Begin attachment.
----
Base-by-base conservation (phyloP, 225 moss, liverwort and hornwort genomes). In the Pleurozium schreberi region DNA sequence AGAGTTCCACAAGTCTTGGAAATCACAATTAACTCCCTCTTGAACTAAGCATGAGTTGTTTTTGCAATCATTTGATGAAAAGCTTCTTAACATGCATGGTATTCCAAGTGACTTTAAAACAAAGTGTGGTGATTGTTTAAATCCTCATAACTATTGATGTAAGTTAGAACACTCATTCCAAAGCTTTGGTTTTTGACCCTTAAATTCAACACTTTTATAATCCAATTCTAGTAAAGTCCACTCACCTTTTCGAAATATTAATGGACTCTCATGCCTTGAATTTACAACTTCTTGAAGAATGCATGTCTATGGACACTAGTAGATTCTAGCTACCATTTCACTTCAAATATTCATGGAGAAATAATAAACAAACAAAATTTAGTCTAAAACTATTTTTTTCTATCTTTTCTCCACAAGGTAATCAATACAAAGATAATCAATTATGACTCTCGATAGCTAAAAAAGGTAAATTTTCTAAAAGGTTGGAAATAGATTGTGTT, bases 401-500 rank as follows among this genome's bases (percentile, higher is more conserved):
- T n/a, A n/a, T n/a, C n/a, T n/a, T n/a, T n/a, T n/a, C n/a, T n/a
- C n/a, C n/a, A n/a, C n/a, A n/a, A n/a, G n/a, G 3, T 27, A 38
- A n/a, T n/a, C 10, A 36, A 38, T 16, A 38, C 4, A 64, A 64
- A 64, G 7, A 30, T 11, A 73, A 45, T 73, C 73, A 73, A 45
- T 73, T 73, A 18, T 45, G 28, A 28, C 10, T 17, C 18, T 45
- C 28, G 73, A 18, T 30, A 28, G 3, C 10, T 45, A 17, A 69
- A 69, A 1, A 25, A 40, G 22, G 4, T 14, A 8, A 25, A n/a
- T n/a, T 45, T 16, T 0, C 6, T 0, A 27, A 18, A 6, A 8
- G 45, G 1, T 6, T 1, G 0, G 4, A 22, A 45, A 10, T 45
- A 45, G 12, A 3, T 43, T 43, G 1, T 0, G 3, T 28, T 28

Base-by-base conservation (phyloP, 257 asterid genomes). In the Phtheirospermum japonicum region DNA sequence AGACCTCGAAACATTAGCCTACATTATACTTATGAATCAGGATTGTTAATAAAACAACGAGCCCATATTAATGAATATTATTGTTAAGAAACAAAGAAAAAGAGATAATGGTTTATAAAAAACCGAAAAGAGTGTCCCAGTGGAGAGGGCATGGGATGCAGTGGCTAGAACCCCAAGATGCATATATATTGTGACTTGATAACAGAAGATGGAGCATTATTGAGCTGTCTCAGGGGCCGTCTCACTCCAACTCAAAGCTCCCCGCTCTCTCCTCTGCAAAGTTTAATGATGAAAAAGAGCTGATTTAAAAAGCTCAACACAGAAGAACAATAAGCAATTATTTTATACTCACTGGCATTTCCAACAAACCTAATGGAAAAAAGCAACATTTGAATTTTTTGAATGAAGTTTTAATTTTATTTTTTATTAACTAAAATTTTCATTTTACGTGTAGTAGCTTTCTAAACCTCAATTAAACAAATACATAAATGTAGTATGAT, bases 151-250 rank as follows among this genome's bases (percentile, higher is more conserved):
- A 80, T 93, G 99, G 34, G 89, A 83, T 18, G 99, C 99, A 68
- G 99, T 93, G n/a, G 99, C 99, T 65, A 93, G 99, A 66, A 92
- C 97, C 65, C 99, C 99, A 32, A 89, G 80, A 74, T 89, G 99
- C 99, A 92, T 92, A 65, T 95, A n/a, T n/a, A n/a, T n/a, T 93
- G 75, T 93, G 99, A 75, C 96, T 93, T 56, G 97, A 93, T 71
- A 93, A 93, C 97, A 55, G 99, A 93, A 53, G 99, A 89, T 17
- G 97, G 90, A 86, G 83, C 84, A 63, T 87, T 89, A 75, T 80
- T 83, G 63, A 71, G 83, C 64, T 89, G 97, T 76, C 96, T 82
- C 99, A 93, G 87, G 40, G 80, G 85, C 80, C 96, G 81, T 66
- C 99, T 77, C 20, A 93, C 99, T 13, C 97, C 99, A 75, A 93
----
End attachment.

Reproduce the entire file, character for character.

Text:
Base-by-base conservation (phyloP, 225 moss, liverwort and hornwort genomes). In the Pleurozium schreberi region DNA sequence AGAGTTCCACAAGTCTTGGAAATCACAATTAACTCCCTCTTGAACTAAGCATGAGTTGTTTTTGCAATCATTTGATGAAAAGCTTCTTAACATGCATGGTATTCCAAGTGACTTTAAAACAAAGTGTGGTGATTGTTTAAATCCTCATAACTATTGATGTAAGTTAGAACACTCATTCCAAAGCTTTGGTTTTTGACCCTTAAATTCAACACTTTTATAATCCAATTCTAGTAAAGTCCACTCACCTTTTCGAAATATTAATGGACTCTCATGCCTTGAATTTACAACTTCTTGAAGAATGCATGTCTATGGACACTAGTAGATTCTAGCTACCATTTCACTTCAAATATTCATGGAGAAATAATAAACAAACAAAATTTAGTCTAAAACTATTTTTTTCTATCTTTTCTCCACAAGGTAATCAATACAAAGATAATCAATTATGACTCTCGATAGCTAAAAAAGGTAAATTTTCTAAAAGGTTGGAAATAGATTGTGTT, bases 401-500 rank as follows among this genome's bases (percentile, higher is more conserved):
- T n/a, A n/a, T n/a, C n/a, T n/a, T n/a, T n/a, T n/a, C n/a, T n/a
- C n/a, C n/a, A n/a, C n/a, A n/a, A n/a, G n/a, G 3, T 27, A 38
- A n/a, T n/a, C 10, A 36, A 38, T 16, A 38, C 4, A 64, A 64
- A 64, G 7, A 30, T 11, A 73, A 45, T 73, C 73, A 73, A 45
- T 73, T 73, A 18, T 45, G 28, A 28, C 10, T 17, C 18, T 45
- C 28, G 73, A 18, T 30, A 28, G 3, C 10, T 45, A 17, A 69
- A 69, A 1, A 25, A 40, G 22, G 4, T 14, A 8, A 25, A n/a
- T n/a, T 45, T 16, T 0, C 6, T 0, A 27, A 18, A 6, A 8
- G 45, G 1, T 6, T 1, G 0, G 4, A 22, A 45, A 10, T 45
- A 45, G 12, A 3, T 43, T 43, G 1, T 0, G 3, T 28, T 28

Base-by-base conservation (phyloP, 257 asterid genomes). In the Phtheirospermum japonicum region DNA sequence AGACCTCGAAACATTAGCCTACATTATACTTATGAATCAGGATTGTTAATAAAACAACGAGCCCATATTAATGAATATTATTGTTAAGAAACAAAGAAAAAGAGATAATGGTTTATAAAAAACCGAAAAGAGTGTCCCAGTGGAGAGGGCATGGGATGCAGTGGCTAGAACCCCAAGATGCATATATATTGTGACTTGATAACAGAAGATGGAGCATTATTGAGCTGTCTCAGGGGCCGTCTCACTCCAACTCAAAGCTCCCCGCTCTCTCCTCTGCAAAGTTTAATGATGAAAAAGAGCTGATTTAAAAAGCTCAACACAGAAGAACAATAAGCAATTATTTTATACTCACTGGCATTTCCAACAAACCTAATGGAAAAAAGCAACATTTGAATTTTTTGAATGAAGTTTTAATTTTATTTTTTATTAACTAAAATTTTCATTTTACGTGTAGTAGCTTTCTAAACCTCAATTAAACAAATACATAAATGTAGTATGAT, bases 151-250 rank as follows among this genome's bases (percentile, higher is more conserved):
- A 80, T 93, G 99, G 34, G 89, A 83, T 18, G 99, C 99, A 68
- G 99, T 93, G n/a, G 99, C 99, T 65, A 93, G 99, A 66, A 92
- C 97, C 65, C 99, C 99, A 32, A 89, G 80, A 74, T 89, G 99
- C 99, A 92, T 92, A 65, T 95, A n/a, T n/a, A n/a, T n/a, T 93
- G 75, T 93, G 99, A 75, C 96, T 93, T 56, G 97, A 93, T 71
- A 93, A 93, C 97, A 55, G 99, A 93, A 53, G 99, A 89, T 17
- G 97, G 90, A 86, G 83, C 84, A 63, T 87, T 89, A 75, T 80
- T 83, G 63, A 71, G 83, C 64, T 89, G 97, T 76, C 96, T 82
- C 99, A 93, G 87, G 40, G 80, G 85, C 80, C 96, G 81, T 66
- C 99, T 77, C 20, A 93, C 99, T 13, C 97, C 99, A 75, A 93